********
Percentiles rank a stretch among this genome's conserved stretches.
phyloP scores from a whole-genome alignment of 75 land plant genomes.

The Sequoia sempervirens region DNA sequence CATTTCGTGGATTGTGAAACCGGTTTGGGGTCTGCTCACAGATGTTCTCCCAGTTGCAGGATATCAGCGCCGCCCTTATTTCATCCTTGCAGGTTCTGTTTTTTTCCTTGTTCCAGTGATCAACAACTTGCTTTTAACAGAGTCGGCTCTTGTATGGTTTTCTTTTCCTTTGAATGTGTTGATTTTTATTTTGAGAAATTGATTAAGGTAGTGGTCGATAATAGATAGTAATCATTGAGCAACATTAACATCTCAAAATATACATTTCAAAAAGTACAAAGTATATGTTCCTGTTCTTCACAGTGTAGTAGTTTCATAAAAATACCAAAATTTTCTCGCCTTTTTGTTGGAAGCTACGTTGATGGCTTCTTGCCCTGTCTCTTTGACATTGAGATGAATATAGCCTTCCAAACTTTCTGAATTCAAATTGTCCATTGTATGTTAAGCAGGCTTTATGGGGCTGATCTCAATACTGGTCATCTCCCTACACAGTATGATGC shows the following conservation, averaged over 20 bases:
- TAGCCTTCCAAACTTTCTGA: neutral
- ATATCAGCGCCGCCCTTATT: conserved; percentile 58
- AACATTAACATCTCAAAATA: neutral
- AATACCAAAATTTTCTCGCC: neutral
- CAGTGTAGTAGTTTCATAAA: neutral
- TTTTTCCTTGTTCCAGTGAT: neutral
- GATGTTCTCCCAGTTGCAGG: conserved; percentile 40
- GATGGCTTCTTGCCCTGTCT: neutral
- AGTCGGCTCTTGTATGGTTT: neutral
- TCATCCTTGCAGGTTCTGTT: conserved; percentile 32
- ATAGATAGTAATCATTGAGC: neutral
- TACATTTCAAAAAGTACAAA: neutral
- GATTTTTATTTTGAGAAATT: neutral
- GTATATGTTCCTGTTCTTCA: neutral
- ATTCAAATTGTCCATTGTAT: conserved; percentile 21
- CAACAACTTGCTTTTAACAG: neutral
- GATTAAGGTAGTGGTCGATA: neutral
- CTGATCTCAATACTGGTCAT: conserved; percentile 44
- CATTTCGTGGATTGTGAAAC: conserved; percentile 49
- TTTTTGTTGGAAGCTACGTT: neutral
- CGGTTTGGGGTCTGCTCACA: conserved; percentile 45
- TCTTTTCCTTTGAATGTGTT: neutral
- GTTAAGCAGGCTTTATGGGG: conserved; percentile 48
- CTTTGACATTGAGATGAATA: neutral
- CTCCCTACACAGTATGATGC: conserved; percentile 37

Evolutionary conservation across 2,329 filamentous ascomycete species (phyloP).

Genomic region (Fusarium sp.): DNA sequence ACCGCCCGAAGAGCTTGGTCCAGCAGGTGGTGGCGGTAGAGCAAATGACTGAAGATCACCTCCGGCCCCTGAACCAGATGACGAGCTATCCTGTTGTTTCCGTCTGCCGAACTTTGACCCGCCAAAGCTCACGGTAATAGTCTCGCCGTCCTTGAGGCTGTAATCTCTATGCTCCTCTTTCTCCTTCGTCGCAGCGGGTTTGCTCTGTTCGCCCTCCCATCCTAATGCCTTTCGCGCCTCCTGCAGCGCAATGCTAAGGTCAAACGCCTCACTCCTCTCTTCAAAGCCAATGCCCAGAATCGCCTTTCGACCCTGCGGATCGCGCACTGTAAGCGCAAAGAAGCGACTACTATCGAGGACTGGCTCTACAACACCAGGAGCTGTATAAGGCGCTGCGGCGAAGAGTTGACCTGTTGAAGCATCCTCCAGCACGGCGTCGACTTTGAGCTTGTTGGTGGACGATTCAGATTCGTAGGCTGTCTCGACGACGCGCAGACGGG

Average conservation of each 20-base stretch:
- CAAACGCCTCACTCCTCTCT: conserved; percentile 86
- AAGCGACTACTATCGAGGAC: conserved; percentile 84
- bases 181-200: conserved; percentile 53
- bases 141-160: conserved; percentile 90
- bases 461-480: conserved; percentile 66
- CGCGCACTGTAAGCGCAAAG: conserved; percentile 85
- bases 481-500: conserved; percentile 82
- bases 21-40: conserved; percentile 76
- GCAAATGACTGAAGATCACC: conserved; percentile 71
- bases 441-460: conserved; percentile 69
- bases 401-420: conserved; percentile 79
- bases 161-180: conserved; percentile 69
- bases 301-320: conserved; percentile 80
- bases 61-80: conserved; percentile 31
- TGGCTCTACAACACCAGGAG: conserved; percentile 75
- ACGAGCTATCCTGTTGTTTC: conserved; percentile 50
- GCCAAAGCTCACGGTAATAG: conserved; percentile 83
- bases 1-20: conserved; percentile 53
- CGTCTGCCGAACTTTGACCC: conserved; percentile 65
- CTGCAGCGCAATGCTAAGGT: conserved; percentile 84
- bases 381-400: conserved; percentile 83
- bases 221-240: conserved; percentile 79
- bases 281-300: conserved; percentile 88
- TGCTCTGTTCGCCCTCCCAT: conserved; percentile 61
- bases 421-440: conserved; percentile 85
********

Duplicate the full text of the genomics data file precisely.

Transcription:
Percentiles rank a stretch among this genome's conserved stretches.
phyloP scores from a whole-genome alignment of 75 land plant genomes.

The Sequoia sempervirens region DNA sequence CATTTCGTGGATTGTGAAACCGGTTTGGGGTCTGCTCACAGATGTTCTCCCAGTTGCAGGATATCAGCGCCGCCCTTATTTCATCCTTGCAGGTTCTGTTTTTTTCCTTGTTCCAGTGATCAACAACTTGCTTTTAACAGAGTCGGCTCTTGTATGGTTTTCTTTTCCTTTGAATGTGTTGATTTTTATTTTGAGAAATTGATTAAGGTAGTGGTCGATAATAGATAGTAATCATTGAGCAACATTAACATCTCAAAATATACATTTCAAAAAGTACAAAGTATATGTTCCTGTTCTTCACAGTGTAGTAGTTTCATAAAAATACCAAAATTTTCTCGCCTTTTTGTTGGAAGCTACGTTGATGGCTTCTTGCCCTGTCTCTTTGACATTGAGATGAATATAGCCTTCCAAACTTTCTGAATTCAAATTGTCCATTGTATGTTAAGCAGGCTTTATGGGGCTGATCTCAATACTGGTCATCTCCCTACACAGTATGATGC shows the following conservation, averaged over 20 bases:
- TAGCCTTCCAAACTTTCTGA: neutral
- ATATCAGCGCCGCCCTTATT: conserved; percentile 58
- AACATTAACATCTCAAAATA: neutral
- AATACCAAAATTTTCTCGCC: neutral
- CAGTGTAGTAGTTTCATAAA: neutral
- TTTTTCCTTGTTCCAGTGAT: neutral
- GATGTTCTCCCAGTTGCAGG: conserved; percentile 40
- GATGGCTTCTTGCCCTGTCT: neutral
- AGTCGGCTCTTGTATGGTTT: neutral
- TCATCCTTGCAGGTTCTGTT: conserved; percentile 32
- ATAGATAGTAATCATTGAGC: neutral
- TACATTTCAAAAAGTACAAA: neutral
- GATTTTTATTTTGAGAAATT: neutral
- GTATATGTTCCTGTTCTTCA: neutral
- ATTCAAATTGTCCATTGTAT: conserved; percentile 21
- CAACAACTTGCTTTTAACAG: neutral
- GATTAAGGTAGTGGTCGATA: neutral
- CTGATCTCAATACTGGTCAT: conserved; percentile 44
- CATTTCGTGGATTGTGAAAC: conserved; percentile 49
- TTTTTGTTGGAAGCTACGTT: neutral
- CGGTTTGGGGTCTGCTCACA: conserved; percentile 45
- TCTTTTCCTTTGAATGTGTT: neutral
- GTTAAGCAGGCTTTATGGGG: conserved; percentile 48
- CTTTGACATTGAGATGAATA: neutral
- CTCCCTACACAGTATGATGC: conserved; percentile 37

Evolutionary conservation across 2,329 filamentous ascomycete species (phyloP).

Genomic region (Fusarium sp.): DNA sequence ACCGCCCGAAGAGCTTGGTCCAGCAGGTGGTGGCGGTAGAGCAAATGACTGAAGATCACCTCCGGCCCCTGAACCAGATGACGAGCTATCCTGTTGTTTCCGTCTGCCGAACTTTGACCCGCCAAAGCTCACGGTAATAGTCTCGCCGTCCTTGAGGCTGTAATCTCTATGCTCCTCTTTCTCCTTCGTCGCAGCGGGTTTGCTCTGTTCGCCCTCCCATCCTAATGCCTTTCGCGCCTCCTGCAGCGCAATGCTAAGGTCAAACGCCTCACTCCTCTCTTCAAAGCCAATGCCCAGAATCGCCTTTCGACCCTGCGGATCGCGCACTGTAAGCGCAAAGAAGCGACTACTATCGAGGACTGGCTCTACAACACCAGGAGCTGTATAAGGCGCTGCGGCGAAGAGTTGACCTGTTGAAGCATCCTCCAGCACGGCGTCGACTTTGAGCTTGTTGGTGGACGATTCAGATTCGTAGGCTGTCTCGACGACGCGCAGACGGG

Average conservation of each 20-base stretch:
- CAAACGCCTCACTCCTCTCT: conserved; percentile 86
- AAGCGACTACTATCGAGGAC: conserved; percentile 84
- bases 181-200: conserved; percentile 53
- bases 141-160: conserved; percentile 90
- bases 461-480: conserved; percentile 66
- CGCGCACTGTAAGCGCAAAG: conserved; percentile 85
- bases 481-500: conserved; percentile 82
- bases 21-40: conserved; percentile 76
- GCAAATGACTGAAGATCACC: conserved; percentile 71
- bases 441-460: conserved; percentile 69
- bases 401-420: conserved; percentile 79
- bases 161-180: conserved; percentile 69
- bases 301-320: conserved; percentile 80
- bases 61-80: conserved; percentile 31
- TGGCTCTACAACACCAGGAG: conserved; percentile 75
- ACGAGCTATCCTGTTGTTTC: conserved; percentile 50
- GCCAAAGCTCACGGTAATAG: conserved; percentile 83
- bases 1-20: conserved; percentile 53
- CGTCTGCCGAACTTTGACCC: conserved; percentile 65
- CTGCAGCGCAATGCTAAGGT: conserved; percentile 84
- bases 381-400: conserved; percentile 83
- bases 221-240: conserved; percentile 79
- bases 281-300: conserved; percentile 88
- TGCTCTGTTCGCCCTCCCAT: conserved; percentile 61
- bases 421-440: conserved; percentile 85